SpaceX cancels launch of Starship, the largest rocket in the world


SpaceX canceled the maiden launch of Starship, the largest rocket in the world. 

After several tentative launches of the Starship prototype, SpaceX expected to launch the spacecraft using its super-powerful first stage, called Super Heavy, from the Starbase spaceport in Boca Chica, southern Texas. 

In its full configuration, Starship towers at nearly 120 meters (390 feet). According to SpaceX, Starship can generate around 17 million pounds (75 million newtons) of thrust, twice as much as NASA’s “mega-rocket” equivalent, the Space Launch System (SLS). The spacecraft is slated to transport more than 220,000 pounds (100 metric tons) of cargo into orbit.  

However, minutes before the launch was planned, the test was switched to a “wet dress rehearsal,” meaning that the process continued normally until T-minus 10 seconds. 

The test was aborted over pressurization concerns. SpaceX should reattempt a launch after a minimum of 48 hours, the time needed to recycle the fuel. 

Attempting the first launch of a full Starship rocket

Ahead of the launch, Elon Musk had tempered the public’s expectations during a Twitter “Spaces” live stream.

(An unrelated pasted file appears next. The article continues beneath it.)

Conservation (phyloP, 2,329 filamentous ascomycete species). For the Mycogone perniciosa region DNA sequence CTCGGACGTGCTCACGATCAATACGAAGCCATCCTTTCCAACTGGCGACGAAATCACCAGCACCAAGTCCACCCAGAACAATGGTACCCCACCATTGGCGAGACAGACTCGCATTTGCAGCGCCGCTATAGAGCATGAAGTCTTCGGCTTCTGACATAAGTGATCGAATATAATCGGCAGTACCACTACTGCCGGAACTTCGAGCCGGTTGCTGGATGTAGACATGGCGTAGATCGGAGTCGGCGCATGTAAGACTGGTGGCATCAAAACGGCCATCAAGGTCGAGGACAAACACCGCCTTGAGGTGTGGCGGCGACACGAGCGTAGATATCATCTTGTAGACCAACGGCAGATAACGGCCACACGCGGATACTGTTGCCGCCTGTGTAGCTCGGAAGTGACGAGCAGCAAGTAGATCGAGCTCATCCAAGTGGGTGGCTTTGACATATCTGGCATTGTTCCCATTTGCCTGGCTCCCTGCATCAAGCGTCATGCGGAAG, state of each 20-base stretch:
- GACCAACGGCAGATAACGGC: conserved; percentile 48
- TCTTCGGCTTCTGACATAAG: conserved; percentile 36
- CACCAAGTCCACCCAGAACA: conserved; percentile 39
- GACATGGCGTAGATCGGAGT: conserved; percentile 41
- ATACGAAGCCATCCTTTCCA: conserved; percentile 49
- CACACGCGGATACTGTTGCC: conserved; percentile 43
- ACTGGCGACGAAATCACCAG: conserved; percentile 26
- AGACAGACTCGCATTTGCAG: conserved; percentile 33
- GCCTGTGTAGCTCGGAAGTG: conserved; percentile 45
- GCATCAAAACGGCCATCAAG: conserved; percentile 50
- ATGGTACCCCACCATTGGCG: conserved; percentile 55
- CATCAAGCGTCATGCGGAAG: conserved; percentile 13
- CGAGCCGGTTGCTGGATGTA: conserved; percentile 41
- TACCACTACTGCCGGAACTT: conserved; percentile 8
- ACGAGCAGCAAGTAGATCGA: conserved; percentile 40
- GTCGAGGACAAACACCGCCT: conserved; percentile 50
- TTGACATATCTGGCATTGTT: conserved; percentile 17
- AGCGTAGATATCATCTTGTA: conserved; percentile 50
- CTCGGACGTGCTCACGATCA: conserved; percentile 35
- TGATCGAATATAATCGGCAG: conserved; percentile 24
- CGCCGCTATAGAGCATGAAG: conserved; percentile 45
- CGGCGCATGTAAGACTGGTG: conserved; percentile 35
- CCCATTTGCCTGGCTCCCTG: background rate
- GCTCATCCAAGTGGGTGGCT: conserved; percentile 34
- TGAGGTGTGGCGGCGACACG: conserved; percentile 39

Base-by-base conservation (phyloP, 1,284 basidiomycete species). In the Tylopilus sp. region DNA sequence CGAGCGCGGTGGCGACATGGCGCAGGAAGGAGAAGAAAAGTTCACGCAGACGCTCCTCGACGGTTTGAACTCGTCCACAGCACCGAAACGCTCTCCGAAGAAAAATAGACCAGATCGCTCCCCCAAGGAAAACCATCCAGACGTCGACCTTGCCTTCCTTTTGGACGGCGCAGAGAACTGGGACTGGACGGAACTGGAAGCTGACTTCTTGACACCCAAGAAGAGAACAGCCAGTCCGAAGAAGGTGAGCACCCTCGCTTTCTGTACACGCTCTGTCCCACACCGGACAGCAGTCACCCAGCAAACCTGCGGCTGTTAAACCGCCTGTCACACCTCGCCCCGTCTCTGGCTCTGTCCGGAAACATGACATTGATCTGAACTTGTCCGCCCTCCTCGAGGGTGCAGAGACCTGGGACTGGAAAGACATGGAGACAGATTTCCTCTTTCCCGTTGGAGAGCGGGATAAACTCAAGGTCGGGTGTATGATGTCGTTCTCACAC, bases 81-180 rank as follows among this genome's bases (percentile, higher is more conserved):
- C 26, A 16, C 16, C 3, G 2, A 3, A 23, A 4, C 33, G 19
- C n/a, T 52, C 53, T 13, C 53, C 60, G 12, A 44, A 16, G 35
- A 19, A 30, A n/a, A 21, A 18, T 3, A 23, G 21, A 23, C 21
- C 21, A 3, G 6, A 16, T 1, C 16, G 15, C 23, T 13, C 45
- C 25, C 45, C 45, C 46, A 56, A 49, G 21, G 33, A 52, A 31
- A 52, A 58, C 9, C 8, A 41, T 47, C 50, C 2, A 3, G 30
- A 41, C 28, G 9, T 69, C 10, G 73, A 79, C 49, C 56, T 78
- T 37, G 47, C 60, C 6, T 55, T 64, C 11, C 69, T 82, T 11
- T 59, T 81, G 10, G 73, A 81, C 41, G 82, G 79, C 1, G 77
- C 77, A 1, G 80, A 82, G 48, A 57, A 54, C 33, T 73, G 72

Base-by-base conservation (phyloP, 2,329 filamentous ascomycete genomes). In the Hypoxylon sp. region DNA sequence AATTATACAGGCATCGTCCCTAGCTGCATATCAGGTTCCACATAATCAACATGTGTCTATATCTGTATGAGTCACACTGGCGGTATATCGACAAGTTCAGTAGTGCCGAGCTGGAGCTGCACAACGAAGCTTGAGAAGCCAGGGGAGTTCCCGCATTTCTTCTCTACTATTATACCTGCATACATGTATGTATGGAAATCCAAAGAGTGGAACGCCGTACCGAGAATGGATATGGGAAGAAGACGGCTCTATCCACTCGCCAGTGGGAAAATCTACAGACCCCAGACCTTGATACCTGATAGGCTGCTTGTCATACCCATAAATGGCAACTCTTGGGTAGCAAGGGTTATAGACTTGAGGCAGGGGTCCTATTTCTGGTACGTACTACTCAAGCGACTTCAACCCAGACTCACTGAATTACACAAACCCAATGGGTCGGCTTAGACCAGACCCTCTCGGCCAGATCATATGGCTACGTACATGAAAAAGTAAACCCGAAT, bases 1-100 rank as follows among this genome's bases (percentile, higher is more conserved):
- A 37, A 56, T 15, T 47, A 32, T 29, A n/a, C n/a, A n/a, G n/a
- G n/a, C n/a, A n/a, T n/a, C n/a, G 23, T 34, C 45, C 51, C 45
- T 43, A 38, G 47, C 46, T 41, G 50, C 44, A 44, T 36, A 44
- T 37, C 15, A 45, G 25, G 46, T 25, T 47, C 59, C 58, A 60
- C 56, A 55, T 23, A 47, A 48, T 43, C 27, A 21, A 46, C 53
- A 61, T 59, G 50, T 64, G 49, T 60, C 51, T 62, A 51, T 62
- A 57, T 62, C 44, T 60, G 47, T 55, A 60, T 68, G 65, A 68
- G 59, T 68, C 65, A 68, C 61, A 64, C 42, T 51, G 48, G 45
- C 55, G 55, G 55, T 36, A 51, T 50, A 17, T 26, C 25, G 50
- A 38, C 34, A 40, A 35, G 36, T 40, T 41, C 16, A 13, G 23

The fear was that one of Super Heavy’s 33 Raptor engines would explode and damage the others as well as the spaceport. 

“If we get far enough away from launch pad before something goes wrong, then I think I would consider that to be a success. Just don’t blow up the pad,” Musk explained. “It would take us probably several months to rebuild the launchpad.” 

The objective is for SpaceX to develop a vehicle capable of coming and going into space, hence the needed capability to take off and land vertically. The program is particularly crucial to NASA, as Starship is due to land astronauts on the Moon during the Artemis 3 mission, officially scheduled for 2025. 

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